Monday, October 23, 2006

I Say Grenache. You Say Garnacha.

But let's not call the whole thing off.

Grenache noir is the world’s most widely planted grape used to make red wine. It’s used to make everything from lowly California jug wine to Châteauneuf-du-Pape.

I was pondering this while sipping and comparing two grenache-based wines over the weekend. The wines were Delas Frères Côtes du Ventoux 2004 and Artazuri Navarra 2004.

It wasn’t necessarily a competitive comparison. For starters, the Delas is a blend—80% grenache and the balance made up of syrah and carignan, and the Artazuri is 100% garnacha (as grenache is refered to in Spain). This was more of a curiosity tasting—comparing two wines from different places made predominately from the same grape.

It was also a which-one-of-these-will-be-a-regular-in-my-wine-rack tasting.

They are very different wines. The Delas was more complicated and nuanced, and the Artazuri much more fresh and fruit-forward. This makes sense since the Delas has some syrah and carignan, as well as the benefit of some barrel aging. The Artazuri is tank fermented.

Another difference is vine age; the fruit for the Artazuri is sourced from younger vineyards. I’m guessing the Delas comes from more established vineyards.

Côtes du Ventoux is always one of my favorite bargain-hunting areas. The wines frequently have much of the character of Côtes du Rhône with a little less of the price tag. The Delas was a perfect example: racy flavors of black cherry, sweet spice and a little tar on the finish.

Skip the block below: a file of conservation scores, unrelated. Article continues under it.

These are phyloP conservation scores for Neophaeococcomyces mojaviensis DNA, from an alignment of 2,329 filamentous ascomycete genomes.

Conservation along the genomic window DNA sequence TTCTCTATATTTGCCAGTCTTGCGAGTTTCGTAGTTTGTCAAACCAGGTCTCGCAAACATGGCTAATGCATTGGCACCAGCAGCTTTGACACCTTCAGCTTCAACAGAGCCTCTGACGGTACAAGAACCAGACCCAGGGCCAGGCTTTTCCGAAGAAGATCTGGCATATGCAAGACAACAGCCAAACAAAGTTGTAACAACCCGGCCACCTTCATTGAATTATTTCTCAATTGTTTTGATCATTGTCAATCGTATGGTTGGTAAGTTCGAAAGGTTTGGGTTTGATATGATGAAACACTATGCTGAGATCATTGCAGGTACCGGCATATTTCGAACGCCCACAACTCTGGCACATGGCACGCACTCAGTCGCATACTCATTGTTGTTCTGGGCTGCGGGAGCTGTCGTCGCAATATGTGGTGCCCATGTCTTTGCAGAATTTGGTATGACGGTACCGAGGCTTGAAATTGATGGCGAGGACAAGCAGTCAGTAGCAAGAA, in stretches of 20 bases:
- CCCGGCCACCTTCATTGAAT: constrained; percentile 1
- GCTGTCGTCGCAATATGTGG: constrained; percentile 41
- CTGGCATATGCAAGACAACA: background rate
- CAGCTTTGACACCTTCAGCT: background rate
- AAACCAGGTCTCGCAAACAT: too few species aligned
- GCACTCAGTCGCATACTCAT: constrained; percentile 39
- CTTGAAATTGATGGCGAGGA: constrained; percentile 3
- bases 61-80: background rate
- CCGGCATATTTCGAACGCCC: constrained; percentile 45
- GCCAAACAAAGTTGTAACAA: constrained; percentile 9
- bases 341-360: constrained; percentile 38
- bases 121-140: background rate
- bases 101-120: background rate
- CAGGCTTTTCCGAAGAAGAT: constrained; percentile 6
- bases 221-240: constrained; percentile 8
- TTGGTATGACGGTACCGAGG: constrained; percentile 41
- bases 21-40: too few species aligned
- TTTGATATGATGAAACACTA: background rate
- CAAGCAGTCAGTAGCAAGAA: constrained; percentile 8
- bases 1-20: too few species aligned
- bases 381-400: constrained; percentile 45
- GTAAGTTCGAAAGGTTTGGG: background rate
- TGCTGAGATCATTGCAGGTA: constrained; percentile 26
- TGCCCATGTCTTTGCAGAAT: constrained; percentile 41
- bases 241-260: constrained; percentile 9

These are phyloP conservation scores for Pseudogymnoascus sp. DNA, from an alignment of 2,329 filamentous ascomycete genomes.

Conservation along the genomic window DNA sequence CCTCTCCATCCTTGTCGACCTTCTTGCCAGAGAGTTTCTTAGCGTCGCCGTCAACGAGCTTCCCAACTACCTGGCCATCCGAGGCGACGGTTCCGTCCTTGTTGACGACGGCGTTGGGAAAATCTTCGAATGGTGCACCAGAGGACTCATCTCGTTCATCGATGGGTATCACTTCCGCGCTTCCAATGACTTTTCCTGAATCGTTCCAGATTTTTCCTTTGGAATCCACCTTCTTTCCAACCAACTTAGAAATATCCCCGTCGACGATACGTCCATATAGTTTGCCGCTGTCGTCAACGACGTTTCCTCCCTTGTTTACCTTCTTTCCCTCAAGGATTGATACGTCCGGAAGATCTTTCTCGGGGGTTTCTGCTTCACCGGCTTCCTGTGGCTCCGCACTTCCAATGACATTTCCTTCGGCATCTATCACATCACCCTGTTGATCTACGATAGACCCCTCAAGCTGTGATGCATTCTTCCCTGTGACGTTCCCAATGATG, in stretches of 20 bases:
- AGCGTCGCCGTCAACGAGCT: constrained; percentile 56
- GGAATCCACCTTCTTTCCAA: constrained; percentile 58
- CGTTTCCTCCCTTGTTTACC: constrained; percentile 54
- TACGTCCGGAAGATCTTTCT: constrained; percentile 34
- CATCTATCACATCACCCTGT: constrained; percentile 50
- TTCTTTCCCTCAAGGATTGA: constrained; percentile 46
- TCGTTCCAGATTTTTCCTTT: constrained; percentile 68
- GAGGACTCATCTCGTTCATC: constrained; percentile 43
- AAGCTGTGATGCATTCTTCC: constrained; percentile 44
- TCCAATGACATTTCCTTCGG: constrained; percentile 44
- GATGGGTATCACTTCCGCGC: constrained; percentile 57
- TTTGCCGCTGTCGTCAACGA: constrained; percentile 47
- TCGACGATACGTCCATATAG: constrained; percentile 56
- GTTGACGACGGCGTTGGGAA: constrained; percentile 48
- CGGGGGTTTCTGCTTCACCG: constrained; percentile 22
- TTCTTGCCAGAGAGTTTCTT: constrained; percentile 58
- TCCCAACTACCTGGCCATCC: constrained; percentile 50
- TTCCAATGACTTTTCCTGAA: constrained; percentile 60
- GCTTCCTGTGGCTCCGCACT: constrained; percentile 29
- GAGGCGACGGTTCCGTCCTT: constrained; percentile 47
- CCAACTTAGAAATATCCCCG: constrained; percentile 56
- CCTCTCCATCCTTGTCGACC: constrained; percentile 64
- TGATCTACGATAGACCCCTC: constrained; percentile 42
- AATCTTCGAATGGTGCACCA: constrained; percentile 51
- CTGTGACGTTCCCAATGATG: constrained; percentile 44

When I think of grenache, I tend to think of France and the wines of the Southern Rhone. However, Spain actually has way more garnacha planted. It’s a pretty standard fixture in many of the “new” Spanish wines, which can be anything from light, fruity garnacha/temperanillo blends to the powerful cabernet sauvignon/garnacha blends of Priorat.

The Artazuri is an example of the former. It displayed lots of fresh cherry and raspberry flavors, but unfortunately none of the white pepper notes I expect with 100% garnacha. It’s still a nice, lighter red wine suitable for quaffing (Sunday afternoon wine).

Another place grenache is making its presence felt is in Australia. Historically, there has been a lot of grenache planted there. Some has been torn up in pursuit of more market-friendly varieties, but grenache is showing up is a variety of blends, including the pricier “GSM” (grenache, shiraz, mourvedre) blends coming out of the Barossa Valley and McLaren Vale. Even the invasive-as-kudzu brand, Yellowtail, has a shiraz/grenache blend.

While these were both very nice and priced about the same, ($10-ish) I’m still looking for another contender. Suggestions, anyone?

1 comment:

El Jefe said...

Seek out d'Arenberg (Australian) Grenaches, the "Derelict Vineyard" Grenache immediately comes to mind. I recall the price of that one being in the mid-teens. Lots of fresh and deep fruit flavors, along with that white pepper...

- j